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25 May 2020, Mumbai: Institutional Investor Advisory Services (IiAS) published its study on “Corporate India: Women on boards.” SBI Mutual Fund has partnered  this study.

SBI Funds Management is India’s largest asset manager.  It is a signatory of UNPRI - the United Nations-supported Principles for Responsible Investment. 

This study is as a part of the mutual funds ongoing commitment to ESG (Environmental, Social and Governance) and responsible investing.

Why is this headcount of women directors relevant?

Many argue that there is gender equality in hiring at entry level today, where roughly equal number of men and women are hired, which was not what was witnessed three decades ago – from where today’s leaders are being drawn. And that we are probably looking at the wrong data.

It is difficult to imagine a very different outcome in future, unless there is a conscious effort to bring about change by having more women continue to work (and not drop out) till they reach the ‘threshold of organizational leadership. And as more women reach this stage, more will find themselves walking into the corner office. And women in the corner office and on boards, serve as a role-models to the many who are entering the work-force today.

India and the world

European countries with women representations on boards being between 30-40% continue to lead the way. In USA, women hold 20.4% of the board seats of R3000 companies, in 2020. In the UK, the 30% Club achieved their stated target of a minimum of 30% women on the FTSE-350 boards by 2020. Initially investors and more recently investment bankers are driving board diversity.


India needs catching up: NIFTY 500 companies have 17% women representation on boards as on 30 March 2020. In India it is regulatory changes that continue to drive the dialogue on gender diversity. Recent regulatory change makes it mandatory to have atleast one independent director on board since 1 April 2019.


Corporate India is absorbing the benefits of gender diversity. More companies now have one woman on their boards, and several boards have more than one.  Regulations, it appears, have rejuvenated the focus on gender diversity in boardrooms. Although there has been a lot of progress, India continues to trail behind global standards on including women in boardrooms.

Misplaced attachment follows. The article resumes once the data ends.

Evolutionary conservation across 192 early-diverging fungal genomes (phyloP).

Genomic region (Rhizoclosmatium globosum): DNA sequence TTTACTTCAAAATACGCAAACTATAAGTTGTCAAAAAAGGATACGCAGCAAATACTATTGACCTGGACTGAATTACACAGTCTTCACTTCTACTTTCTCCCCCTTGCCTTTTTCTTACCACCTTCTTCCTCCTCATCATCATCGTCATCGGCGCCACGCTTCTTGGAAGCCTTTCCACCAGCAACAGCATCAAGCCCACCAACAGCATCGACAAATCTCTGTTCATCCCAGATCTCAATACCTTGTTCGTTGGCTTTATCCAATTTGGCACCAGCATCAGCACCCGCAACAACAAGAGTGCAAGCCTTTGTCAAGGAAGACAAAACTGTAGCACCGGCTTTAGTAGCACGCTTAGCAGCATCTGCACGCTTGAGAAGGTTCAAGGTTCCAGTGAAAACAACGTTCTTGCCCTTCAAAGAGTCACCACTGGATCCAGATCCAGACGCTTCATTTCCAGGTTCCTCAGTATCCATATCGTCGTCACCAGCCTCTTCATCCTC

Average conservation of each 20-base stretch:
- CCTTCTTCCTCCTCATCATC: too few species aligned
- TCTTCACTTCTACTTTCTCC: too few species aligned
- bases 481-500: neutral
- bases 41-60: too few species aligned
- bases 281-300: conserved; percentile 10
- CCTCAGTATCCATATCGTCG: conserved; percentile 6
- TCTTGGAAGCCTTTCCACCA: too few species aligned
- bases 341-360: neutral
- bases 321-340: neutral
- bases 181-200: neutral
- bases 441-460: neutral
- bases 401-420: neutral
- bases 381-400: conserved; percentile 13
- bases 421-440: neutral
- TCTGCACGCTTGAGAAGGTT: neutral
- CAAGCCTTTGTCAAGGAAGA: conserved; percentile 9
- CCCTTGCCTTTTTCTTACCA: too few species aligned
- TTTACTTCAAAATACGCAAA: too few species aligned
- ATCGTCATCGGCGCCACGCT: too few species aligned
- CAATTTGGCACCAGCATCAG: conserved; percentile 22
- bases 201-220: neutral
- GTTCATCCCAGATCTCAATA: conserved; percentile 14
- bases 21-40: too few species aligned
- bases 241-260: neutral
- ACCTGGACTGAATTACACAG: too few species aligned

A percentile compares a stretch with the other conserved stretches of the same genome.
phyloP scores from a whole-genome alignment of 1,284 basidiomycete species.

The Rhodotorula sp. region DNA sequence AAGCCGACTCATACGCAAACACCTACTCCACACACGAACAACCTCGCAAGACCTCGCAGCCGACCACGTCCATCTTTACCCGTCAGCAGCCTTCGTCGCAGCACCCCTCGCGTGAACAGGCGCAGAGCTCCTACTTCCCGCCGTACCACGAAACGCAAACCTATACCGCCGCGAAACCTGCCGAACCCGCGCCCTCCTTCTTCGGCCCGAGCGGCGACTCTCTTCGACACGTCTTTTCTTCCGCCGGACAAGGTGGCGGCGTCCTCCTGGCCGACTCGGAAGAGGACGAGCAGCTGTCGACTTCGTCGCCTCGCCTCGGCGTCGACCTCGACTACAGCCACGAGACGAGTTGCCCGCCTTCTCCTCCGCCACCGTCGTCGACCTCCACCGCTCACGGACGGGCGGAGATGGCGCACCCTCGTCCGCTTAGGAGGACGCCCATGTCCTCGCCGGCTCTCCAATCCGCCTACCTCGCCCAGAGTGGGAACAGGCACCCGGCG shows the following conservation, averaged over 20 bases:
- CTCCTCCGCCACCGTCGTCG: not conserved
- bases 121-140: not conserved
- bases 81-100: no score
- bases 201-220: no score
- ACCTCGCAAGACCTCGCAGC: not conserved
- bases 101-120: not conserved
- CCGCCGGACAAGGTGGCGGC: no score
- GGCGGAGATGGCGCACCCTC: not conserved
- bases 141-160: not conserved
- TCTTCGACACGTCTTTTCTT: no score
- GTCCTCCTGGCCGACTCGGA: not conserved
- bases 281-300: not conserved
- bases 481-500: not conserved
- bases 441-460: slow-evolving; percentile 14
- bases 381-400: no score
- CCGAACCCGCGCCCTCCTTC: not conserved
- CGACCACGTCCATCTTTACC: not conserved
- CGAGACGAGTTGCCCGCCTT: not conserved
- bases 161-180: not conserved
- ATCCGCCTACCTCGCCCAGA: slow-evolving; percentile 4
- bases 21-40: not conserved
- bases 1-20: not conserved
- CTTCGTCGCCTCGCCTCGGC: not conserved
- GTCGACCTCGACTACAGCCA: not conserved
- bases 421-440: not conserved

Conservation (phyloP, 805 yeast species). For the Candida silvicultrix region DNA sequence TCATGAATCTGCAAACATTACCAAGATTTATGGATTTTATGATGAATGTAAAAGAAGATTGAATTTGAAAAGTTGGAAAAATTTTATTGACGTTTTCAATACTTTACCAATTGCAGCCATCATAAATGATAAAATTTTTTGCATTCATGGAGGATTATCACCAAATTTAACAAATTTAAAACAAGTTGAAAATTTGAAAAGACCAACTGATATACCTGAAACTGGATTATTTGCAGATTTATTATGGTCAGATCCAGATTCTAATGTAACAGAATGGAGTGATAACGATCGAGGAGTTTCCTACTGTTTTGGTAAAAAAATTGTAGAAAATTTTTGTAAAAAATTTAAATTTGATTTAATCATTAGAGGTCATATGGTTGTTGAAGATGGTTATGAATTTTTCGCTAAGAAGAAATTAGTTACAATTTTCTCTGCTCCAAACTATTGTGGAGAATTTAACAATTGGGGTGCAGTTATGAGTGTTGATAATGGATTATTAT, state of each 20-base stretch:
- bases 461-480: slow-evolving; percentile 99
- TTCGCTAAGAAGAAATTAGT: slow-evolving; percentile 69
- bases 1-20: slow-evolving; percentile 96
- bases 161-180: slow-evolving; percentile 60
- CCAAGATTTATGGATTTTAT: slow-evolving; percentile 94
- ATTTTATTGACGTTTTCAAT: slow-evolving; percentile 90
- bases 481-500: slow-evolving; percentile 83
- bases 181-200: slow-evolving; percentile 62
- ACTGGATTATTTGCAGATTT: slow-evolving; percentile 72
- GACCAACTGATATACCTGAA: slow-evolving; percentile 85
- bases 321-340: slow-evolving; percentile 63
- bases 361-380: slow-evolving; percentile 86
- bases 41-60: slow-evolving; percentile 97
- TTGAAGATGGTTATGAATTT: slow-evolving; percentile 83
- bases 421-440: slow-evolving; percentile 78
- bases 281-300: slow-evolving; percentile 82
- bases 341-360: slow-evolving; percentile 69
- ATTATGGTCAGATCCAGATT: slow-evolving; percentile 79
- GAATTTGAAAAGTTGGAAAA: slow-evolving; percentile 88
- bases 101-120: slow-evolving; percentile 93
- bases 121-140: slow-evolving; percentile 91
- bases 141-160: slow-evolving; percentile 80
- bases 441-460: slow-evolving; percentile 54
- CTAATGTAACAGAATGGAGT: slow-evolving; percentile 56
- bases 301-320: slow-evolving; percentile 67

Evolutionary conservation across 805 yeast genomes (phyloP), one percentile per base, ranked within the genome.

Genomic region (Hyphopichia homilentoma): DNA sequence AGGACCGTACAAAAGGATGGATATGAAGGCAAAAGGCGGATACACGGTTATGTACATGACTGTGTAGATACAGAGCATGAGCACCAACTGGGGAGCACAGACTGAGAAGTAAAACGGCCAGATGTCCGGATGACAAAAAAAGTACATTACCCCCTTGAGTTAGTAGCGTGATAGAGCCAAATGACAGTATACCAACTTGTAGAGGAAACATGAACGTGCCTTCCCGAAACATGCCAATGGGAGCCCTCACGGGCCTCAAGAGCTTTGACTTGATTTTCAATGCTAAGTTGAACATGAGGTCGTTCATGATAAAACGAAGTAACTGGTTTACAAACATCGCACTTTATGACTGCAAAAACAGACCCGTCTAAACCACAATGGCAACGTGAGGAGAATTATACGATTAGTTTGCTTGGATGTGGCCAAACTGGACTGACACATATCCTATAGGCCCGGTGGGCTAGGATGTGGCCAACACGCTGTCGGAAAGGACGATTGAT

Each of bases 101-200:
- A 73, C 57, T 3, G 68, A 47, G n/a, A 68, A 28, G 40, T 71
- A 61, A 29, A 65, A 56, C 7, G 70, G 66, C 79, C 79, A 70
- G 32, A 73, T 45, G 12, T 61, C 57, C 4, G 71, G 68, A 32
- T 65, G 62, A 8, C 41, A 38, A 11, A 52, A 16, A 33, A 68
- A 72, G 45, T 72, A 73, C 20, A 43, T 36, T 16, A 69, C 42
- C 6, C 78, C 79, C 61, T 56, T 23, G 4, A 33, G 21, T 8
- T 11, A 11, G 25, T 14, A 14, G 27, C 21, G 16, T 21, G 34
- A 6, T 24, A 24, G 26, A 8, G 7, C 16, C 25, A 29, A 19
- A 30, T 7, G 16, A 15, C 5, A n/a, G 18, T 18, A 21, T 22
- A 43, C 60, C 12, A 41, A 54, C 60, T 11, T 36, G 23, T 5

While at the board level, gender diversity is improving, one of the challenges that India, and several other markets face, is gender diversity at the leadership and middle management levels. This is a critical fix that corporate India needs to address: it is only then that gender diversity at the board level will become a natural outcome, rather than a focused fix.

Data from IiAS' Study

The effects of the regulatory push are clearly visible:

  • NIFTY 500 companies had 17% women directors (777) of the total directors (4,657) on 30 March 2020.

    • While MNCs have a higher female representation at 19%, PSUs trail behind with 11% female representation.

    • Of the 777 directorships held by women on board, 71% are independent directors (548)

  • Majority of the women being appointed in leadership roles have professional experience and expertise.

  • 43% of the boards had two or more women directors (as on 30 March 2020, up from 21% from three years earlier).

  • Women are now getting a say on board composition and executive remuneration:

    • 4% of the boards are chaired by women.

    • As on 30 March 2020, Nomination and Remuneration Committees had the highest proportion of women at 18% (up from 13% on 31 March 2017).

    • Other Committee memberships include: 16% CSR (16% on 31 March 2017), 16% Audit (12%) and 14% Stakeholder Engagement Committee (10%).

  • The healthcare sector has the maximum percentage of women directors at 21%. Energy with 11% has the lowest.

  • The average tenure of women on the board is 4.8 years. For men it is 8.7 years.

This report will help companies move beyond the regulatory dialogue on gender, to boardrooms and a wider audience. After all, there is enough research that suggests that diversity and inclusion factors correlate with better financial performance of companies. And while correlations are not necessarily causation, the correlation does indicate that quality of earnings and performance improves when leadership commits itself to diversity.

You can read the full report by clicking this link.

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